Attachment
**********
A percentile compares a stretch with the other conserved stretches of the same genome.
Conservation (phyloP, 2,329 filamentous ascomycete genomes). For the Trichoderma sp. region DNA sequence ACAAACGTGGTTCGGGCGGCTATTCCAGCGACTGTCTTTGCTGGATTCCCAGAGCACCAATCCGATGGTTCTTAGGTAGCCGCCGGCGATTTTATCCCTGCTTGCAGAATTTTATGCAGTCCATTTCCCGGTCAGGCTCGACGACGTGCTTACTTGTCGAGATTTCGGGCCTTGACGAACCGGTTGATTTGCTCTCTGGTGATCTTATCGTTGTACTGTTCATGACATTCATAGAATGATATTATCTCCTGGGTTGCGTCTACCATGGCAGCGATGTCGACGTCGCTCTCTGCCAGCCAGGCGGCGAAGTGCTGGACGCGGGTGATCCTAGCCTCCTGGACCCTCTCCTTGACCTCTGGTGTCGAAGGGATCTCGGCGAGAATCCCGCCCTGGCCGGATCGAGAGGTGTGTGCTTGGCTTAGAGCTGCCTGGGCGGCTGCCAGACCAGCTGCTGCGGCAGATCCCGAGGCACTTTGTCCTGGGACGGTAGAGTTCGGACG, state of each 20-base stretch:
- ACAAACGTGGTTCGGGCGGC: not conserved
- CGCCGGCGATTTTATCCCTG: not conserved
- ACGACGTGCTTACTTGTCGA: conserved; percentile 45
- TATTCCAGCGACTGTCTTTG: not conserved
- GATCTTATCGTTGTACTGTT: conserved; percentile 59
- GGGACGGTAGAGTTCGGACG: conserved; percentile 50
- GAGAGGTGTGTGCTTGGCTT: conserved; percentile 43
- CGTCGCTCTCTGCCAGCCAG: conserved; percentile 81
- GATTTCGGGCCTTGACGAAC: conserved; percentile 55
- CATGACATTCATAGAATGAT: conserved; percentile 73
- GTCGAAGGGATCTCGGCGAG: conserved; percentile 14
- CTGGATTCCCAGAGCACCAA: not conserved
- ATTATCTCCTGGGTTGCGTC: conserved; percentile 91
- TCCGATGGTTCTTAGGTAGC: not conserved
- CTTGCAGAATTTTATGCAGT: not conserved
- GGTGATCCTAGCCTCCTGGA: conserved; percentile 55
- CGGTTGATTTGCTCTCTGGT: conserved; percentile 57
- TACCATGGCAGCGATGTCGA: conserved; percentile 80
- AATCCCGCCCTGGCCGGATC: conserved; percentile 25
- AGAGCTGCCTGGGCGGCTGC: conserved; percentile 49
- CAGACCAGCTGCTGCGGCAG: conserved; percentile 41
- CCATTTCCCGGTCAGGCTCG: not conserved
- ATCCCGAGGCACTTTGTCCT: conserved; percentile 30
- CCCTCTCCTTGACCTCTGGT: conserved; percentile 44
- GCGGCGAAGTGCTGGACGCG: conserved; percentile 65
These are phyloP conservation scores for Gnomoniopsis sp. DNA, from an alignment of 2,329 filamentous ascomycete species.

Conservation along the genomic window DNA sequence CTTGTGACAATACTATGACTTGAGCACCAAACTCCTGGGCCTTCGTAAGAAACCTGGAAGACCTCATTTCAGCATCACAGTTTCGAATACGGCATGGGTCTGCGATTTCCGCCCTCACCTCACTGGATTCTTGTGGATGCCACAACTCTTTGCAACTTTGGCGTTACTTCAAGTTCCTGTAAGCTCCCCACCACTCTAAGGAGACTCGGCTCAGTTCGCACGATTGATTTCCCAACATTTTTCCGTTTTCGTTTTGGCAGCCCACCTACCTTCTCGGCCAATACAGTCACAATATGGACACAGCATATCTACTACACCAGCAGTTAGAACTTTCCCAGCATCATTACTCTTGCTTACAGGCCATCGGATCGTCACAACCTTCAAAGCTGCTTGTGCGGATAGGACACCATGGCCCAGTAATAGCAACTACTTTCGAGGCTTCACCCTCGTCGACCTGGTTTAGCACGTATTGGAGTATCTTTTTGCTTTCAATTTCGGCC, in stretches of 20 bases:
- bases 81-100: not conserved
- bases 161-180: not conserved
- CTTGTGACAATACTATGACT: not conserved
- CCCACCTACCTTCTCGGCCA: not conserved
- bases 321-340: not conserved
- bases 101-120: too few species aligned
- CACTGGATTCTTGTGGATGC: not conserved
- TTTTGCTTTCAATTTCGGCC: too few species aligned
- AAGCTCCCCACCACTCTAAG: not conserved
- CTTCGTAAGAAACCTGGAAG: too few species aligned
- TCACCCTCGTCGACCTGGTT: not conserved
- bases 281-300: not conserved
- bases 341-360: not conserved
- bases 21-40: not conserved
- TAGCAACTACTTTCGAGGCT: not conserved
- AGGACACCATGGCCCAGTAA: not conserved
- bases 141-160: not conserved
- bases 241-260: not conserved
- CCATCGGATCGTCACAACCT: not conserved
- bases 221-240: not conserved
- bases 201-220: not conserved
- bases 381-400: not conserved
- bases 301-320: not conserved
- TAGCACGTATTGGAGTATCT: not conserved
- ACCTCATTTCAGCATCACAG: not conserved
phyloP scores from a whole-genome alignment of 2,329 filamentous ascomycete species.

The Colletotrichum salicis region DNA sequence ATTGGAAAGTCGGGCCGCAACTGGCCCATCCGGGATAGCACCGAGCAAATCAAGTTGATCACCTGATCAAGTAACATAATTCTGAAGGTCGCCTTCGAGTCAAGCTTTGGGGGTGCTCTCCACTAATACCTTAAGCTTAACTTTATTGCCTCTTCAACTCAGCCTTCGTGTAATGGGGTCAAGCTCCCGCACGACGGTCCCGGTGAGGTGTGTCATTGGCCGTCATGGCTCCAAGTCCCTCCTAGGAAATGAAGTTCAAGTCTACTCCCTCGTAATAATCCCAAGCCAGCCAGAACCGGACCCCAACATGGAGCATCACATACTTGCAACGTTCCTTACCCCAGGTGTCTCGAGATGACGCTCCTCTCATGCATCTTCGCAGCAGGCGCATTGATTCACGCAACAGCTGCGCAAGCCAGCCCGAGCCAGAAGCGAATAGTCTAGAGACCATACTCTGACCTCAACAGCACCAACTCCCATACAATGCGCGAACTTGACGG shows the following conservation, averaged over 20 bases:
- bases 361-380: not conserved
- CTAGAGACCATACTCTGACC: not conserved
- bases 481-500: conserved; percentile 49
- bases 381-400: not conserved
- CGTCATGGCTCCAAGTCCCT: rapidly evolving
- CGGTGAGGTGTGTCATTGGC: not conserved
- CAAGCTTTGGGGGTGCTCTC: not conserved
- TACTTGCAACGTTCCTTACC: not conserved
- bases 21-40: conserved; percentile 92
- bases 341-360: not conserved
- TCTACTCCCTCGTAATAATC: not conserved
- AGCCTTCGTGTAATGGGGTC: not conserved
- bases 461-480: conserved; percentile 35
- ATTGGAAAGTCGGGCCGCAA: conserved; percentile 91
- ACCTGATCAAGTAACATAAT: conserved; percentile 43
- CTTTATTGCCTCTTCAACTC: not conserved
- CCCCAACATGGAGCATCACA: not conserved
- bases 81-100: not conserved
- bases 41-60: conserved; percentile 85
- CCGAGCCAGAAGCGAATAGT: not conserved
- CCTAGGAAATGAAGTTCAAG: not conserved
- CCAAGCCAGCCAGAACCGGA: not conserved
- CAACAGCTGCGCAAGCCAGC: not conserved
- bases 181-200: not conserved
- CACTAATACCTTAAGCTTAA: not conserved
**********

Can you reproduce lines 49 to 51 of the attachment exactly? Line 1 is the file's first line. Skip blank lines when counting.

- bases 221-240: not conserved
- bases 201-220: not conserved
- bases 381-400: not conserved